Then I tried to work on an faux outraged, “no they didn’t!” pose. Did the usual ball team’s worth of screenwriters — Boaz Yakin (Dirty Dancing: Havana Nights); Doug Miro and Carlo Bernard (who together wrote The Uninvited and The Great Raid); and Jordan Mechner (who created the game and contributed to the story) — really try to make this disposable summer popcorn junk “relevant”? Because the plot, such as it is, revolves around a scheme of King Whatever (Ronald Pickup: Horatio Hornblower: The Duchess and the Devil) to invade some other city ruled by Princess Pretty (Gemma Arterton (Clash of the Titans, The Boat That Rocked), because they’ve got hidden weapons of mass destruction — or swords, at least, that they’re supposedly supplying to King Whatever’s enemies. But it’s all just a ruse to get at that city’s real resource: a mystical knife that, if you put some of the magical Sands of Time into the hilt, lets you rewind time. But as “commentary,” it departs as quickly as it arrives, so it would have been hard to get angry about it.
I had started to work up quite a head of steam on a “Fuck You, Persia” theme, an in-character rant by a Hollywood exec against the fine people of the Middle East (whackjobs aside, of course — hey, we’ve got more than our share of whackjobs, too). It probably would have gone along these lines: “Fuck you, Persia! Hell yes, we will invade your countries and appropriate your heritage for our summer blockbuster entertainment. And hell yes, and we’ll cast white actors in Persia roles. Sacred knife, sacred Sanctuary, sacred Princess: it’s all gonna look great on a lunchbox!” But that didn’t really work, either. Yeah, Hollywood has a long history of cultural insensitivity, but we’re supposed to be more enlightened these days, aren’t we? And we weren’t always occupying Persian countries at the same time. But mostly Prince is too cheerful in its tactlessness to be worth getting angry about, like your Uncle Joe who won’t shut up about how the Jews and the blacks are ruining his lawn — he doesn’t mean any harm, he’s just a moron.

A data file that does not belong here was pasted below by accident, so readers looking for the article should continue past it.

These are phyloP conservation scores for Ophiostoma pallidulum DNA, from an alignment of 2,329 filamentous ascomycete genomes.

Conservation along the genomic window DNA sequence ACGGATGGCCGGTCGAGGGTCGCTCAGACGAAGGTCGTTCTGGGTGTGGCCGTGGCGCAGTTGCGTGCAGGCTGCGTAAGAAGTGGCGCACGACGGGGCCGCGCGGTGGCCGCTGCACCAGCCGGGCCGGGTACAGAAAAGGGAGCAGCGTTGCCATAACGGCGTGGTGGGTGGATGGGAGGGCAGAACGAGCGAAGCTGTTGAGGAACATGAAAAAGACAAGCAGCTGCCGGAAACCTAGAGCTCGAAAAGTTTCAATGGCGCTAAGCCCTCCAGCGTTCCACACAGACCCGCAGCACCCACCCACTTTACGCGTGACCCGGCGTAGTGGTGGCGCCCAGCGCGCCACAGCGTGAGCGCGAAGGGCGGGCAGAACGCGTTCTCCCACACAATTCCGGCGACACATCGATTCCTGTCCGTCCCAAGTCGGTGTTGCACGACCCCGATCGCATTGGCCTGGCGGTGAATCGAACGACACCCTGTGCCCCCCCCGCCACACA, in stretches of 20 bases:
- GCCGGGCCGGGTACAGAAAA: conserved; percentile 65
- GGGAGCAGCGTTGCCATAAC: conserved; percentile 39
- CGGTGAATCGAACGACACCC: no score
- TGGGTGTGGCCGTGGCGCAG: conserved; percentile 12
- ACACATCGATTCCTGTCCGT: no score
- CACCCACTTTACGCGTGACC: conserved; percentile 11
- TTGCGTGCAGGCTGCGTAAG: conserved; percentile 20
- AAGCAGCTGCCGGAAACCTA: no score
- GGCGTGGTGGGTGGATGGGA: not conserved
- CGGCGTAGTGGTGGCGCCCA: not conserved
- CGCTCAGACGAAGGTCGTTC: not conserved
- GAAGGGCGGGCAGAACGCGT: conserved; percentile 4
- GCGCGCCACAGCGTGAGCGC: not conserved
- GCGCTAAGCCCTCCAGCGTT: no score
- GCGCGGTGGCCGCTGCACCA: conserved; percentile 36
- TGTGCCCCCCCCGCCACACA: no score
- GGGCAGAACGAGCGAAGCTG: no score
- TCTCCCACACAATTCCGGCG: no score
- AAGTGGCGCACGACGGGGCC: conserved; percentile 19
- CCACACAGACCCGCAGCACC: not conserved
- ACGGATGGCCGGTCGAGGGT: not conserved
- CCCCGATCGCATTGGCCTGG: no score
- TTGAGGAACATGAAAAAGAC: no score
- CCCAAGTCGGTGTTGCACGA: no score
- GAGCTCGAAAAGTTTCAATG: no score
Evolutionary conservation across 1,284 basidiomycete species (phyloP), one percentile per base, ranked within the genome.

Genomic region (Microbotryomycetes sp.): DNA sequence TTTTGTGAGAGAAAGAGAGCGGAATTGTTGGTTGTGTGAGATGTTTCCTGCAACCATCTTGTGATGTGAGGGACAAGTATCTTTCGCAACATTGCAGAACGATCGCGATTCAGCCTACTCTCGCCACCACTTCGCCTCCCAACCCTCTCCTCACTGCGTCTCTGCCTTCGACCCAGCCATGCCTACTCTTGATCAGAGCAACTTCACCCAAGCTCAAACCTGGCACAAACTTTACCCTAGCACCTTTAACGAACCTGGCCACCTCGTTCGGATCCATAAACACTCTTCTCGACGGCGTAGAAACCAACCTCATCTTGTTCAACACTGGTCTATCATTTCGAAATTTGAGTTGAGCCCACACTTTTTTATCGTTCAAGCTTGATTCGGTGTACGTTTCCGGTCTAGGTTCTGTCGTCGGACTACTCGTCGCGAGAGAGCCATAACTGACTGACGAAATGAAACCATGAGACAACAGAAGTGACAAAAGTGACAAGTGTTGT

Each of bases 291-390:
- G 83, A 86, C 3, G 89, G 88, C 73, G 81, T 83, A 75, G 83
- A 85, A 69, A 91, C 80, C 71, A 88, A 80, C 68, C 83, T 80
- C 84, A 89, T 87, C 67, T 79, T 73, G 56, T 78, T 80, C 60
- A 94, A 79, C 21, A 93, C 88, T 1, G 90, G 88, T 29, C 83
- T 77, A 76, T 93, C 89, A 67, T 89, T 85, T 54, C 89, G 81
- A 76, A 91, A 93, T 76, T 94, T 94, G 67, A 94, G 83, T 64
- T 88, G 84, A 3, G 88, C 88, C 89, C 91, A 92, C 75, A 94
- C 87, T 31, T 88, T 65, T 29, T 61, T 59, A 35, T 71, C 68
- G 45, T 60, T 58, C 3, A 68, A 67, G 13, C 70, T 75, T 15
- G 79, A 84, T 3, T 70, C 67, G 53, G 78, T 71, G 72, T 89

I even tried to figure out how I could get the Time Lords outraged over the Sands of Time thing: that’s simply a temporal hazard that cannot be allowed on in a developing Level 2 civilization. I couldn’t make it work. I just couldn’t get excited enough about anything connected to Prince of Persia. Nothing about it is energized.
This is the kind of movie it is [spoiler!]: Cute English-accented Jake (Brothers, Rendition) spends half the movie trying to figure out who the villain is. Is it the “good” prince (Richard Coyle: The Libertine, Topsy-Turvy) or the “bad prince” (Toby Kebbell: RocknRolla, Alexander), who are both his brothers, since he was adopted by King Whatever, though on such spurious grounds that it’s impossible to imagine that even the lowliest peasant would accept him as royal, no matter how cute he is and how good his accent is. Or maybe the king is the villain?
It takes him way too long to realize that it’s his uncle, the king’s brother. Even if Jake has never seen The Lion King, he really should know: If Ben Kingsley (Shutter Island, The Love Guru) is in your cheesy popcorn movie, he’s the villain, dude.
Watch Prince of Persia: The Sands of Time online using LOVEFiLM‘s streaming service.